'Cookies' prove persistent

Some agencies still have not complied with the Clinton administration's

4-month-old rule on protecting the privacy of visitors to federal Web sites.

In June, the Office of Management and Budget issued a memo prohibiting

agencies to use "cookies," a piece of code that enables a Web server to

recognize that a visitor to the Internet site has returned. When a user

visits the site for the first time, the server stores the code on the visitor's

hard drive. OMB allows agencies to use cookies if the agency can meet several

conditions, including providing a clear notice on the site that it uses

cookies.

OMB sent a letter in September to the CIO Council clarifying that the policy

applies only to persistent cookies, which stay on the user's hard drive

for a specified period of time. The policy doesn't require agencies to provide

notice if a site is using session cookies, which are erased when users shuts

down their browsers.

However, a General Accounting Office survey of 13 agency Web sites conducted

in September and released Oct. 20 found that seven of those sites still

used persistent cookies without giving notice.

The seven agencies have removed the persistent cookies, but some members

of Congress cite this survey as proof that agencies cannot be trusted when

it comes to collecting personal information about citizens. Sen. Fred Thompson

(R-Tenn.), who commissioned the study as chairman of the Senate Governmental

Affairs Committee, said GAO's findings show that the administration is not

following its own policies. "The federal government should set the standard

for privacy protection," Thompson said in a statement. "Unfortunately, it

appears that in some instances, the agencies are misleading the public about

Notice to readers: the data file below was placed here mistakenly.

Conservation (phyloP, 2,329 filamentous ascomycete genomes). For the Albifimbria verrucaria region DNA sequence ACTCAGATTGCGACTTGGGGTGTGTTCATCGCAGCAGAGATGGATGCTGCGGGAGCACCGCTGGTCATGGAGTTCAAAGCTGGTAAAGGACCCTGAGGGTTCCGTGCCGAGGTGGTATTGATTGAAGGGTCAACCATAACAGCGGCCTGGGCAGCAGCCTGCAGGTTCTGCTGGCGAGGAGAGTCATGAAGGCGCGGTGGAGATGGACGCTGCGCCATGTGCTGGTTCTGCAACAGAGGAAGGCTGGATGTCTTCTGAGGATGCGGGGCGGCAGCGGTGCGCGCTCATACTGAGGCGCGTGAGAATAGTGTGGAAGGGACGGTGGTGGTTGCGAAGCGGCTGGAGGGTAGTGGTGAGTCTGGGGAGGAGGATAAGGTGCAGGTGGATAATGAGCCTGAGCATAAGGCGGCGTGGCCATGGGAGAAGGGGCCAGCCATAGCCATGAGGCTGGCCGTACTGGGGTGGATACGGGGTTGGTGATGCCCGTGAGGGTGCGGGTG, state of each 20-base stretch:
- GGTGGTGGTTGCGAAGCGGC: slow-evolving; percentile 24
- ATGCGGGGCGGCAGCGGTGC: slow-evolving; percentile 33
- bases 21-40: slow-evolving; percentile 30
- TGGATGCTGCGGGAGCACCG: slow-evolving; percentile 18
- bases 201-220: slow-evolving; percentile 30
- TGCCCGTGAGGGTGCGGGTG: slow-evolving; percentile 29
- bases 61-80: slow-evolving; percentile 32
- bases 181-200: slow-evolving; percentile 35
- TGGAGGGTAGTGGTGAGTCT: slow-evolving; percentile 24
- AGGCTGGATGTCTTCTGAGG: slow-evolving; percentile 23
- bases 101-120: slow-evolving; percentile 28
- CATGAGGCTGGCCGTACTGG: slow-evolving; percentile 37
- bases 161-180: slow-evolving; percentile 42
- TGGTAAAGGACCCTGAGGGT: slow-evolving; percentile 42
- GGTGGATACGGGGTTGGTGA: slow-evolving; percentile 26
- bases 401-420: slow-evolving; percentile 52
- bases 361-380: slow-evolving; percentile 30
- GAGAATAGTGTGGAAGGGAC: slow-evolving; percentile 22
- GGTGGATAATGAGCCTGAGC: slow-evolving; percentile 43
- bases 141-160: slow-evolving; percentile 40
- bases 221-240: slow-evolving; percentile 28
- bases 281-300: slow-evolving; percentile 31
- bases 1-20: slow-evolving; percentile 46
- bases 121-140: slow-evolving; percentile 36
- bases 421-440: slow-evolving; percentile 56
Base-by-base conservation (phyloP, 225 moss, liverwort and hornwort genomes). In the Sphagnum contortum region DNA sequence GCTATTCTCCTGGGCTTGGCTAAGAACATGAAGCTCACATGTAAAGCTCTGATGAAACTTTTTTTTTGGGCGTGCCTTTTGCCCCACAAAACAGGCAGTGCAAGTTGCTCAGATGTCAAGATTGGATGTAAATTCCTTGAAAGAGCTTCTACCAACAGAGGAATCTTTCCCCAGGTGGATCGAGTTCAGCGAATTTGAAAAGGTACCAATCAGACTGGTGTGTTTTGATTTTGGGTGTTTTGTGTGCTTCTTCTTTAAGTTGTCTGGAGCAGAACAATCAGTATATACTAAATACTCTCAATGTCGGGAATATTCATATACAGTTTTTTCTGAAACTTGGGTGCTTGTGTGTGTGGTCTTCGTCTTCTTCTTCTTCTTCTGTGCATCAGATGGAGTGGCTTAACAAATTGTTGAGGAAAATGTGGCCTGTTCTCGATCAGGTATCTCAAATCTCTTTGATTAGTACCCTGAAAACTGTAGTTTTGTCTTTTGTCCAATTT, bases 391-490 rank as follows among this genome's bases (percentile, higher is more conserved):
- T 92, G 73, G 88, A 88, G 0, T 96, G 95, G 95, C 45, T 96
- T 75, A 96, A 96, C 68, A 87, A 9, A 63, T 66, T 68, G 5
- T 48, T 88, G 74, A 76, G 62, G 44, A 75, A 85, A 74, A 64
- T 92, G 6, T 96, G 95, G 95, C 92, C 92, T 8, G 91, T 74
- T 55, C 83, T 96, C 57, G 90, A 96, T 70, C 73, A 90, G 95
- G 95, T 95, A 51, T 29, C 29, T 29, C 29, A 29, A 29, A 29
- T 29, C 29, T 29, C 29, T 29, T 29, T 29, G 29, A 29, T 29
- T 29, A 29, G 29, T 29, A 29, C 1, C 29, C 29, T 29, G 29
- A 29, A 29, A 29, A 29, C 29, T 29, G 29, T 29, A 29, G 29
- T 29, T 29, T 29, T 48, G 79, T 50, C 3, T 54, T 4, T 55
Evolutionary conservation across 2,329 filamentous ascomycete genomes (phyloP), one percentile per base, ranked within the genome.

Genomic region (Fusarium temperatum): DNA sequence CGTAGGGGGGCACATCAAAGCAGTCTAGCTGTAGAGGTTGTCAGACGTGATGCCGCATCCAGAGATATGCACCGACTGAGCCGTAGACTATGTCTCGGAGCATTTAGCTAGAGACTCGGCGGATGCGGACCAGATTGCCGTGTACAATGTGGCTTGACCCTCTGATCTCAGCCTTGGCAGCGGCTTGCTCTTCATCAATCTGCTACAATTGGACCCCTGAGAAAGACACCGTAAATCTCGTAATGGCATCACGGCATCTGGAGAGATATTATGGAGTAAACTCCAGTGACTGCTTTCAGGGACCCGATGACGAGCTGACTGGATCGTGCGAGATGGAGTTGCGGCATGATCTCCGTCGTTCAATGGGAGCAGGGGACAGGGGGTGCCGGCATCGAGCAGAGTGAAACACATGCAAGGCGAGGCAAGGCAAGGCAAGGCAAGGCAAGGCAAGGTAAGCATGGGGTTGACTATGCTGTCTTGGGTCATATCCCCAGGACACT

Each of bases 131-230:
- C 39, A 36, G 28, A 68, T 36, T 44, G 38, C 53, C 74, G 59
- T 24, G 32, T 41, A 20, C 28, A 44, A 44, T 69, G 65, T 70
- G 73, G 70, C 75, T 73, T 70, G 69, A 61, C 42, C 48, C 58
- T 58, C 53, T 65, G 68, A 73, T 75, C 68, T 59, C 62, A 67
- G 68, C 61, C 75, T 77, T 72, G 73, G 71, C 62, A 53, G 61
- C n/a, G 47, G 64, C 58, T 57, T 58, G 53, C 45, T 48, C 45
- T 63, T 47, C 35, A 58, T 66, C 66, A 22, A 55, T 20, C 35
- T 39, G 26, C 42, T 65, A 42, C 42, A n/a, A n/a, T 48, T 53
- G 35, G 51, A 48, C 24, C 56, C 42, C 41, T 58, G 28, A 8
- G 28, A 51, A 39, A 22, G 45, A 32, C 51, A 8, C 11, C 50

whether they or third parties are tracking information about citizens who

visit their Web sites."

Administration officials, however, say that agencies must learn to use the

technology more judiciously because Web-based services, such as the U.S.

Mint's online shopping offerings, can provide better service if the Web

server can recognize returning users and their interests. "We're talking

about a technology here; what we want to get rid of is a behavior," said

Roger Baker, co-chairman of the CIO Council's privacy subcommittee. "Cookies

don't track people, people track people."

Some pages using persistent cookies were agency home pages. One was the

Bureau of Labor Statistics' home page. The bureau's site began tracking

visitors as soon they entered it. By doing so, the bureau did not give visitors

a chance to decide if the site could place cookies on their hard drives.

The bureau's privacy policy states that the agency does not collect personal

information unless the user chooses to provide it.

Baker said agencies' not following their own Web policies is a problem

and one that extends beyond the use of cookies.

The GAO study was conducted before the deadline to remove cookies passed,

administration officials said. OMB told agencies that the cookies must be

removed by the time they submitted fiscal 2002 budgets, which typically

occurs in November and December. Administration officials said agencies

should have until then to remove the cookies. "It's a big federal government,

and there are more than 27 million [Web] pages out there," said Peter Swire,

chief counselor for privacy at OMB. "So if you say in June to do something,

it doesn't get to all 27 million pages immediately."

In the meantime, Rep. Rodney Frelinghuysen (R-N.J.) attached an amendment

to the Treasury Department's fiscal 2001 appropriations bill, which passed

in October, that bans the use of all cookie technology until Congress establishes

a governmentwide policy.

Baker said Congress should avoid such bans because cookies can be useful

for electronic government. "It will be very difficult to do e-government

with certain technologies used by the private sector outlawed for our use,"

he said.

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